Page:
Get a growler of cold-brewed coffee at King Bean's roastery. 

Gearing up to make cold brew coffee took about a year for King Bean Coffee Roasters in North Charleston. 

"We saw a big need," says co-owner Katie Weinberger. "Our customers were asking for it, and if we’re going to do it, we’re going to do it big."

King Bean primarily wholesales to restaurants. To meet customer demands for cold brew, King Bean spent a year building out a space for the cold brewery in their North Charleston warehouse. 

To do it right, says Weinberger, special equipment was required to keep the beans chilled throughout the long brewing process. 

While some iced coffee is basically a hot coffee chilled down with ice, real cold-brew is processed differently.

"The grounds are immersed in water for a long period of time, which is the brewing process," says Weinberger. "With cold brewing, different compounds come out, so it’s a different beverage than hot."

The beans are ground in a liquid-cooled grinder so the coffee never heats up, and cold brew takes about twice as much coffee to make, points out Weinberger. 

But the results are worth it, she says. Cold brew coffee is less acidic than hot-brewed and way more caffeinated.

"It has a lot of caffeine," she says, with emphasis on a lot. "But it's more mellow and smooth. Ours has milk chocolate and subtle fruit notes to it, but it's like wine. We expect the coffee component to be changing as we get different beans in it."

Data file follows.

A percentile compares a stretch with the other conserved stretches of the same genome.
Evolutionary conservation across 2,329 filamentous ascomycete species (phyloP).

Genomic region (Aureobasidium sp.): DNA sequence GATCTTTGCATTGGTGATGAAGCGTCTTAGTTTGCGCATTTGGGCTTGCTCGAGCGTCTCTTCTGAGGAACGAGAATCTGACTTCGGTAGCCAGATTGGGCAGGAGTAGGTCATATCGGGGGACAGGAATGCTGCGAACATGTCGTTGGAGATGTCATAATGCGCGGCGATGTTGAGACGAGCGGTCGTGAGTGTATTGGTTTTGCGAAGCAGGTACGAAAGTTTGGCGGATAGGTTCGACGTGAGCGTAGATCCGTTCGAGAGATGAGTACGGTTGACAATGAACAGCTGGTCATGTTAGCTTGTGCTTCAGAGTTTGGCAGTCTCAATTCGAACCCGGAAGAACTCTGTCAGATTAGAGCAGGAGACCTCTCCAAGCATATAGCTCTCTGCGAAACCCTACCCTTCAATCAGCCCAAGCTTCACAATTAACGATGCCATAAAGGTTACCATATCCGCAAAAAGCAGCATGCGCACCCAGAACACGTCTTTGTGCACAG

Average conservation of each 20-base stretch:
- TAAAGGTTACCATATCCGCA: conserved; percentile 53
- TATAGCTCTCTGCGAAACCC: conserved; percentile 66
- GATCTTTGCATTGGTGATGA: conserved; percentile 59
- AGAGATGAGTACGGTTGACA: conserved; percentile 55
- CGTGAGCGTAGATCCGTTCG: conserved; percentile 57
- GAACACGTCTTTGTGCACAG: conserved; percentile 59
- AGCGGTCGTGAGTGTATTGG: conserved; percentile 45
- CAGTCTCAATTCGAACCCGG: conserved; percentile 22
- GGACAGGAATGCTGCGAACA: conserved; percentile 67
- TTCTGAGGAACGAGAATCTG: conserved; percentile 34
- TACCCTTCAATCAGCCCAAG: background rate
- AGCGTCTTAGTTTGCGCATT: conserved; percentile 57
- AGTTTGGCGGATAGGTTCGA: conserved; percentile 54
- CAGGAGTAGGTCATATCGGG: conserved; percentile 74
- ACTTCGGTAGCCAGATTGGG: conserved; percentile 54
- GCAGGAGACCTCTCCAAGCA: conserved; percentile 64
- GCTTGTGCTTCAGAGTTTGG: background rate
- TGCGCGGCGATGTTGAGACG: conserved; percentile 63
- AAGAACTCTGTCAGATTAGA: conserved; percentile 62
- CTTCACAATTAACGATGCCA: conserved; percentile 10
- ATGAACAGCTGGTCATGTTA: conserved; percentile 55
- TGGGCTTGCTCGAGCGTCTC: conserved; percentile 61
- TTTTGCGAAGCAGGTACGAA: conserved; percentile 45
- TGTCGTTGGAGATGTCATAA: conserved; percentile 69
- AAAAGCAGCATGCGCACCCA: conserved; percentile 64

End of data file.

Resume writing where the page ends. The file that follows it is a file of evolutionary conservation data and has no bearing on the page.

The roaster is also offering a nitrogen-infused option, a.k.a. nitro coffee. "It cascades like Guinness (beer)," says Weinberger. "My cream-and-sugar coffee friend can drink it without anything in it."

King Bean has been rolling out the product via kegs to customers. Currently, you can find it on tap at WildFlour Pastry in West Ashley and downtown, and Weinberger expects bartenders will find a way to make cocktails from it.

At a recent event, they served a drink called No More Mr. Nice Chai made with chai vodka and cream — a sort of updated White Russian. They also have a recipe for cold Irish whiskey and are playing around with others. 

The general public can purchase coffee and cold brew directly from the roaster in North Charleston at 3939 Dorchester Road. Howlers (half-growlers) run $18 for the first fill-up and $10 for refills. 

Follow Stephanie Barna on Twitter @stefbarna.